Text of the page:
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Asia: Shares blindsided by dismal China data

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[SYDNEY] Asian shares turned tail on the first trading day of the new year on Wednesday as more disappointing economic data from China darkened the mood and erased early gains in US stock futures

MSCI's broadest index of Asia-Pacific shares outside Japan skidded 1.1 per cent as a private survey showed China manufacturing activity contracted for the first time in 19 months.

The Caixin/Markit Manufacturing Purchasing Managers' Index (PMI) for December fell to 49.7, from 50.2 in November, and followed a raft of soft trade data from the Asian region.

The Shanghai blue chip index quickly shed 1 per cent and South Korea fell 0.8 per cent. Japan's Nikkei was closed for a holiday.

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E-Mini future for the S&P 500 lost their early gains to be down 0.2 per cent.

The Australian dollar, often used as a proxy for China sentiment, lost 0.5 per cent to its lowest since February 2016 at US$0.7017.

The safe-haven yen extended its broad rally as the US dollar dropped to 109.53, near its lowest since June last year. The dollar was otherwise mixed, edging up a little on the euro to US$1.1445 but off a shade on a basket of currencies at 96.166.

The US dollar has been dragged by a steep fall in Treasury yields in recent weeks as investors wagered the US Federal Reserve would not raise rates again, even though it is still projecting at least two more hikes.

AN END TO HIKES

Federal Reserve Chairman Jerome Powell will have the chance to comment on the economic outlook when he participates in a joint discussion with former Fed chairs Janet Yellen and Ben Bernanke on Friday.

Also looming are a closely-watched survey on US manufacturing due on Thursday, followed by the December payrolls report on Friday.

Fed fund futures have all but priced out any hike for this year and now imply a quarter point cut by mid-2020.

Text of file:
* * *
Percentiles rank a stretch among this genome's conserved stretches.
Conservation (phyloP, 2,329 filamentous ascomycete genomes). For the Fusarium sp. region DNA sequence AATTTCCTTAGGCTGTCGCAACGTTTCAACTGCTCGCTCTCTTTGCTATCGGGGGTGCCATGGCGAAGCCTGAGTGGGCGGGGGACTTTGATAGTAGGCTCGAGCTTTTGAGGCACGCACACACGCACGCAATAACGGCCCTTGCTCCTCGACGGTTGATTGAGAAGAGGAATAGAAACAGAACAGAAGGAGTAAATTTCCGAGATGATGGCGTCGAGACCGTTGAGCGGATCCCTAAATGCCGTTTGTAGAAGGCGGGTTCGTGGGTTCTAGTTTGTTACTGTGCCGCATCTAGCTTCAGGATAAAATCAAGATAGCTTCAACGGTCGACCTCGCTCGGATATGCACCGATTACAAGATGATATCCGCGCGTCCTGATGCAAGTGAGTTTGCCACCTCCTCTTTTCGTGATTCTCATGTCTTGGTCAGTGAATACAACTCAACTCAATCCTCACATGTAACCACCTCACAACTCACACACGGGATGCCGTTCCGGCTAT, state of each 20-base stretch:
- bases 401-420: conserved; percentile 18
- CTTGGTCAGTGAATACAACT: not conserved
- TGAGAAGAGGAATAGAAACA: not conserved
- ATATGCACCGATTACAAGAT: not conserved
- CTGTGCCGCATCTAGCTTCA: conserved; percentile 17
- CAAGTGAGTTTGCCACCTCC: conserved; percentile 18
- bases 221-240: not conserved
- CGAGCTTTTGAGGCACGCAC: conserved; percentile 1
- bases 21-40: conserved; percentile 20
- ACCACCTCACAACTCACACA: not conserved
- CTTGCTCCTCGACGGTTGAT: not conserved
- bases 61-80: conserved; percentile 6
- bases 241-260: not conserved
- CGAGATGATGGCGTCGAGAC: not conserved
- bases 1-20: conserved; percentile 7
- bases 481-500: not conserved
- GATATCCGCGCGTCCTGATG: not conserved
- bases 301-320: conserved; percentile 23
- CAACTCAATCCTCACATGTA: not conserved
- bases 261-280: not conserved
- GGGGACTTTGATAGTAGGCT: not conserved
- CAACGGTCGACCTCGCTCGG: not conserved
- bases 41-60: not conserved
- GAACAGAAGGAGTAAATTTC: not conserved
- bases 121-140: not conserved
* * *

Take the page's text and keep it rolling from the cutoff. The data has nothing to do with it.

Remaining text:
The Treasury market also assumes the Fed is done and dusted. Yields on two-year paper have tumbled to 2.49 per cent, just barely above the cash rate, from a peak of 2.977 per cent in November.

Yields on 10-year notes have dived to their lowest since last February at 2.69 per cent, making a bullish break of a major chart level at 2.717 per cent.

The spread between two- and 10-year yields has in turn shrunk to the smallest since 2007, a flattening that has been a portent of recessions in the past.

"What is clear is that the global synchronised growth story that propelled risk assets higher has come to the end of its current run," the Treasury team at OCBC Bank wrote in a note.

"Inexorably flattening yield curves and, now, partially inverted US yield curve have poured cold water on further policy normalisation going ahead."

The pullback in the dollar and the chance of no more US rate hikes has been a boon for gold. The precious metal fetched US$1,280.40 an ounce to be close to a six-month peak.

Oil prices flagged anew after a punishing 2018. US West Texas Intermediate crude (WTI)futures slumped nearly 25 per cent last year, while Brent lost 19.5 per cent.

On Wednesday, US crude futures eased 2 cents to US$45.39 a barrel, while Brent fell 18 cents to US$53.64.

REUTERS